WCSD No. 1 moving to early release Fridays

Alexis Barker

Alexis Barker

NLJ News Editor


Weston County School District No. 1 is saying goodbye to late-start Wednesdays and hello to early-release Fridays after the board of trustees approved an updated calendar for the 2021-22 school year on March 31. 

Instead of starting school almost two hours late on Wednesdays, Newcastle Elementary School will release students at 1:30 p.m., while Newcastle Middle School and Newcastle High School will release students at 1:45 p.m. The district clarified that if for some reason school was to start late on a Friday, the students would remain in school until normal release times. 

According to Super-intendent Brad LaCroix and Chairwoman Tina Chick, several variables played a role in the decision to move from a late-start to an early-release day. Both said that, despite rumors, early-release Fridays are not necessarily a precursor to a four-day school week in the future.

“Philosophically, four-day school weeks are my nemesis. However, the building principals felt that two things — No. 1, late-start Wednesdays become complex at the elementary school because of day care,” LaCroix said. “And two, there are roundup issues at the middle school with some students having to come in early because they have nowhere to go.” 

Chick added that moving to a four-day school week would require longer days, which would be difficult for students, and that children need the consistency, safety and security that school provides. 

“Having said that, as we listened to the talk of the administrators and principals, it became clear that late starts can be difficult, especially for the younger kiddos,” she said.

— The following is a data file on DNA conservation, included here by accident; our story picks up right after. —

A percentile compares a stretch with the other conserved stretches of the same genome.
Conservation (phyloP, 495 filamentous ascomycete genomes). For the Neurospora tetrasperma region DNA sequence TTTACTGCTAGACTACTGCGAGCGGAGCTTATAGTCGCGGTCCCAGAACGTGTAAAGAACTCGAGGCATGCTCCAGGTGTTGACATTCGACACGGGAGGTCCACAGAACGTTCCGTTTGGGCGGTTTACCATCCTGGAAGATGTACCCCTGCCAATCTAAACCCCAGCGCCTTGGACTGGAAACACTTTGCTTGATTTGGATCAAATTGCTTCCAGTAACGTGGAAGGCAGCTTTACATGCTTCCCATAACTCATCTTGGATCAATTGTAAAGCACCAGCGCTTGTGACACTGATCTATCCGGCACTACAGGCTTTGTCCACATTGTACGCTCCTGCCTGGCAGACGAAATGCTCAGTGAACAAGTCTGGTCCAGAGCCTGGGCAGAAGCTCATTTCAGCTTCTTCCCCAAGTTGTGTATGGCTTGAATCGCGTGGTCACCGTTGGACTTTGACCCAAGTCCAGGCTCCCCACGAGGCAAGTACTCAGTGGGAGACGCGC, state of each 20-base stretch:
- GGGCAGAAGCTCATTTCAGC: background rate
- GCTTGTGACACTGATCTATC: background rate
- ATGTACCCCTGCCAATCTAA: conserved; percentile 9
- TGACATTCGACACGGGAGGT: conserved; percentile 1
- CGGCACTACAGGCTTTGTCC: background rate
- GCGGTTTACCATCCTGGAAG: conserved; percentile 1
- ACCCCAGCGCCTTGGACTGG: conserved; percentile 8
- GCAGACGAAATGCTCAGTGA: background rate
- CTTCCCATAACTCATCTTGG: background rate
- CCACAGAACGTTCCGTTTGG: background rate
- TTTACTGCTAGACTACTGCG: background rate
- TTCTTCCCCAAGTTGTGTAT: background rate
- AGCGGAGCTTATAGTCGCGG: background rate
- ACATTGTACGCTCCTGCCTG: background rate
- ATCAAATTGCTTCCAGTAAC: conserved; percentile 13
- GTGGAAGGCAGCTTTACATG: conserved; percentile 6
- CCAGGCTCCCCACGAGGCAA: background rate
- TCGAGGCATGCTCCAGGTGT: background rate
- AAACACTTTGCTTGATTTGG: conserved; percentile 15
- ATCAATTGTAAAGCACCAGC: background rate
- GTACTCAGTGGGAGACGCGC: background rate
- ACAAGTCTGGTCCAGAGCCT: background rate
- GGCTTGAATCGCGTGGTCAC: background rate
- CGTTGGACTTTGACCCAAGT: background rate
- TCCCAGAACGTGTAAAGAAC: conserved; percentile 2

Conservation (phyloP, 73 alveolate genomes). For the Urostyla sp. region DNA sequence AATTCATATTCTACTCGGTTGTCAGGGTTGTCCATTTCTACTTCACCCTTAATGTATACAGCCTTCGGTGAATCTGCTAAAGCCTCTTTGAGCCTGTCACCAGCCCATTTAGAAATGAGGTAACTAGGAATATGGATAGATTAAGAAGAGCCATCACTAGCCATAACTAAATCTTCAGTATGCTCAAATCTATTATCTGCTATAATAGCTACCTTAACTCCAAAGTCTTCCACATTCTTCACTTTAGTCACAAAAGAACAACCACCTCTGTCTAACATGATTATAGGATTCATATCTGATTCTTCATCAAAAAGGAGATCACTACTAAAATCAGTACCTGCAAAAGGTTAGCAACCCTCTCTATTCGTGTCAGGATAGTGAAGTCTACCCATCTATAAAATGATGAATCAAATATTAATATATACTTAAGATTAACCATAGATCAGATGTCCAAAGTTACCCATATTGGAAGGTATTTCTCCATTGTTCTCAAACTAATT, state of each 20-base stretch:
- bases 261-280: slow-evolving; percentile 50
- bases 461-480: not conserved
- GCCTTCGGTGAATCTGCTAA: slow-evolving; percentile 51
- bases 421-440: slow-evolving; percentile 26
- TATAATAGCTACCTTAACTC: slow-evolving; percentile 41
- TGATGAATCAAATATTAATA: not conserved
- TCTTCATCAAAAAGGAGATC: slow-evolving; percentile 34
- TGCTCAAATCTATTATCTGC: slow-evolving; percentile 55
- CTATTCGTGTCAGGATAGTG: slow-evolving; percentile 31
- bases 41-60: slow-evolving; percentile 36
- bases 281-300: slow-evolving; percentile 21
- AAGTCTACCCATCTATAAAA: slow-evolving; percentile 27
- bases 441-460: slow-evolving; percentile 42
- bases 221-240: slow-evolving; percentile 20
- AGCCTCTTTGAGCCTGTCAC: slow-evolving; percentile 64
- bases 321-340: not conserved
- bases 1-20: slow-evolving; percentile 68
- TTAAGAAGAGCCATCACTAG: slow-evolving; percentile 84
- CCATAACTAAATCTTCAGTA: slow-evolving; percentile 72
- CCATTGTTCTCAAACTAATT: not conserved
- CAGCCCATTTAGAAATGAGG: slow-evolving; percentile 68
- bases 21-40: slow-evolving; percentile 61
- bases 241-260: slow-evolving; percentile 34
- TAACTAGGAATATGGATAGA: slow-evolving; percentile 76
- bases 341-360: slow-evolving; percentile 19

Despite the change having potential positive impacts in several areas, LaCroix said that there are concerns with releasing students early on Friday, although the concerns are not as great as those with a four-day school week. 

“My concern will always be for those that have to go home to an empty house,” he said. “Hopefully the community can do some small-group things to help out.” 

He noted that Doubles AAces could potentially help fill a gap with its afternoon program, but at this time nothing is set in stone. 

Another concern, according to both Chick and LaCroix, is making sure teachers have enough time to work with their peers while addressing their needs during the school week. 

“We have to do what we need to do for the kids, but we also have to find balance,” LaCroix said. 

“We want to make sure teachers have enough time, time to meet with the peer groups and time to get the information and education they need,” Chick added. 

Ample time for student intervention and remediation is also a concern to school officials. Both Chick and LaCroix said that adjusting the calendar will take some time to get used to and that solutions will come as problems arise. 

Even though there are concerns and issues that will have to be addressed as the district changes the calendar, Chick said she hopes that an early-release Friday will help solve some of the activity concerns that prompted the desire for a four-day school week. 

“I think this will address some of the activity concerns to some extent,” Chick said, noting that students participating in activities will miss less school on Friday afternoons, while middle and elementary school students won’t miss out on a whole day.

According to Chick, four-day advocates maintain that students who participate in activities would miss less school if there were no school on Fridays. She explained that this is only true for high school students who participate in extracurricular activities. 

“Middle school students in activities are missing Tuesdays and Thursdays for games, and then they would lose Fridays too,” Chick said. “That has been my concern all along.” 

LaCroix added that he has always been a firm believer that schools are a good place for kids.

“We just hope this is successful and that we see benefits for students and families,” Chick said.


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